Little changes to your diet and exercise can also help, and different studies back up the idea that changing the time of day you eat, what you eat and how much of it can affect how much weight you lose over a period of time.
The award-winning This Morning diet man is the founder of the Fast 800 Diet, which involves fasting and eating at certain times.
So when should you eat?
What time of day should I eat to lose weight?
According to Dr Michael Mosley the best time of day to eat is before 8pm, hours before bedtime.
Mosley explained: “Try and stop eating by 8pm and then not eat anything with calories after that.”
Avoiding calories closer to when you fall asleep is important, as what you eat later “hangs around in your system for much longer”.
Dr Mosley added: “The temptation is to eat cheese and biscuits late into the night. Although the idea that cheese will give you nightmares is a complete and utter myth, it will obviously be quite a lot of calories loaded on late at night.
“And we know the fat and sugar you eat later at night, it just hangs around in your system for much, much longer because your body is just closed down for night.
“Your digestive process will be closing down, and it really will not appreciate that late night snack.”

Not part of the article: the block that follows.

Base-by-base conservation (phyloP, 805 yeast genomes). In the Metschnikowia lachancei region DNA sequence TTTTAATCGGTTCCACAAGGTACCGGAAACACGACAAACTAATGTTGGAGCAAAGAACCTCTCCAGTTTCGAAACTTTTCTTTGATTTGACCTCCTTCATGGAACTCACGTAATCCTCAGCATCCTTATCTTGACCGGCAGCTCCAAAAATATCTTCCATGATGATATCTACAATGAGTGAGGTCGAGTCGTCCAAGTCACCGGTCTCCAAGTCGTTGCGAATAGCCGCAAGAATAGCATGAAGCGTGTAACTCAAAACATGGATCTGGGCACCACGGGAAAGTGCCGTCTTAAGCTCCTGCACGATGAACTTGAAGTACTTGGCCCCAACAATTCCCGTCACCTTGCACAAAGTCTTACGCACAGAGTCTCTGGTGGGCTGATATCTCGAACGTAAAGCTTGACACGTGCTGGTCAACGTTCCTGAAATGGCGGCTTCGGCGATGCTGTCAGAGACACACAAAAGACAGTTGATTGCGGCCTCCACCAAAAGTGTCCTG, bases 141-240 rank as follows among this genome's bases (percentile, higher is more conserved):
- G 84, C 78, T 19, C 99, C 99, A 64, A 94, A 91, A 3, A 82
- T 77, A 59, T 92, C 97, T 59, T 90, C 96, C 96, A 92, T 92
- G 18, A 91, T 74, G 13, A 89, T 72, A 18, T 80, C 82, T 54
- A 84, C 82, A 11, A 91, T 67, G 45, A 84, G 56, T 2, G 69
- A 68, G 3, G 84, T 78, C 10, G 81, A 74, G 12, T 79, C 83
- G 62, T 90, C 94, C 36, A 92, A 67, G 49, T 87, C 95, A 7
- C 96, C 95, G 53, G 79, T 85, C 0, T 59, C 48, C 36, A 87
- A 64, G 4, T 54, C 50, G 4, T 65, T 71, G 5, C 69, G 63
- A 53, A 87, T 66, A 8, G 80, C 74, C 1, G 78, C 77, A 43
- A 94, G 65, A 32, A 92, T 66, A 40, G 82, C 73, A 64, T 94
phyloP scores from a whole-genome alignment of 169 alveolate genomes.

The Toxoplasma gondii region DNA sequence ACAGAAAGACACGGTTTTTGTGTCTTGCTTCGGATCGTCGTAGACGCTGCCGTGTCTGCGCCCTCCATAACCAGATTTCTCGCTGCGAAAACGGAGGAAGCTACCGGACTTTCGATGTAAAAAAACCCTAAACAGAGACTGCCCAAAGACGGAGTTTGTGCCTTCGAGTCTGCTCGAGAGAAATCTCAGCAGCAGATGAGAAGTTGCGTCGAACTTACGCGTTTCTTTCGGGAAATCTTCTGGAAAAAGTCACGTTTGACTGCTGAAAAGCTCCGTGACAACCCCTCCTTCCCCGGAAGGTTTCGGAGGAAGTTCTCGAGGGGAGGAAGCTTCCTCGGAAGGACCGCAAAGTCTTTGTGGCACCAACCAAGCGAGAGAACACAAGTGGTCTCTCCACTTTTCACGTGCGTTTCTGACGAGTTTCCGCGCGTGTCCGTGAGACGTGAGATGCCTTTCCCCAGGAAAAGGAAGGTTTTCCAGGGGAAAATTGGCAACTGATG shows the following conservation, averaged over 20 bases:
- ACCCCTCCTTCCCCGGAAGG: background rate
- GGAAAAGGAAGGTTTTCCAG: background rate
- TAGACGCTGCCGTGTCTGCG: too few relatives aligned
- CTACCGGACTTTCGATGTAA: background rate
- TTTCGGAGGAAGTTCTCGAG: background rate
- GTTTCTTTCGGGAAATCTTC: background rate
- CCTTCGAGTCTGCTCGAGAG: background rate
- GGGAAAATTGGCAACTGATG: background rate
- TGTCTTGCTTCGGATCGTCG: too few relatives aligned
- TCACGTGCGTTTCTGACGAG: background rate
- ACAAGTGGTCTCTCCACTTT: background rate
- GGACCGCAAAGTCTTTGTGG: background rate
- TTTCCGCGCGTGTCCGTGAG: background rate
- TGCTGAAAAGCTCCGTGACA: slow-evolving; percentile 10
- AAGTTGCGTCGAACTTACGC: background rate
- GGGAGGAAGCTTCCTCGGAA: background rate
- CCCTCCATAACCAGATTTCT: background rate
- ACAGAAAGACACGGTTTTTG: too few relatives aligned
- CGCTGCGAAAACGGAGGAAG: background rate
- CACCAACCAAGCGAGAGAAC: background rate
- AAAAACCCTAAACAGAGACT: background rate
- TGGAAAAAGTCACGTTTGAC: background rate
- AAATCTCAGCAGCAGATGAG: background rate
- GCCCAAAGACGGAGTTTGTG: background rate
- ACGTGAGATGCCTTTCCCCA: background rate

Of course, changing the time of day that you eat isn’t a problem-solver if your diet is bad and you aren’t getting enough exercise. It is best to focus on this before making those smaller changes, though sometimes every little helps.
Michael Mosley sleeping tips.
Having advised that people should avoid eating shortly before they go to sleep, Michael Mosley also has tips for helping people sleep when they are having trouble dropping off.
In a conversation with ex- BBC Breakfast presenter Dan Walker on the Newscast podcast, Dr Mosley said people should follow the “15-minute rule”.
He said: “The advice is broadly the 15 minute rule. If you are still awake after 15 minutes, get up and do something boring until you feel sleepy and then go back to bed. The rule is to associate bed with sleep and sex and nothing else. No Twitter, no TV, nothing else.”
Experts at the University of Oxford also advise this particular method of getting yourself some sleep and they said people should just estimate what a quarter of an hour is, rather than checking a watch.
They said spending time in bed awake means that “bed might become connected with being awake, frustrated or anxious about sleep”.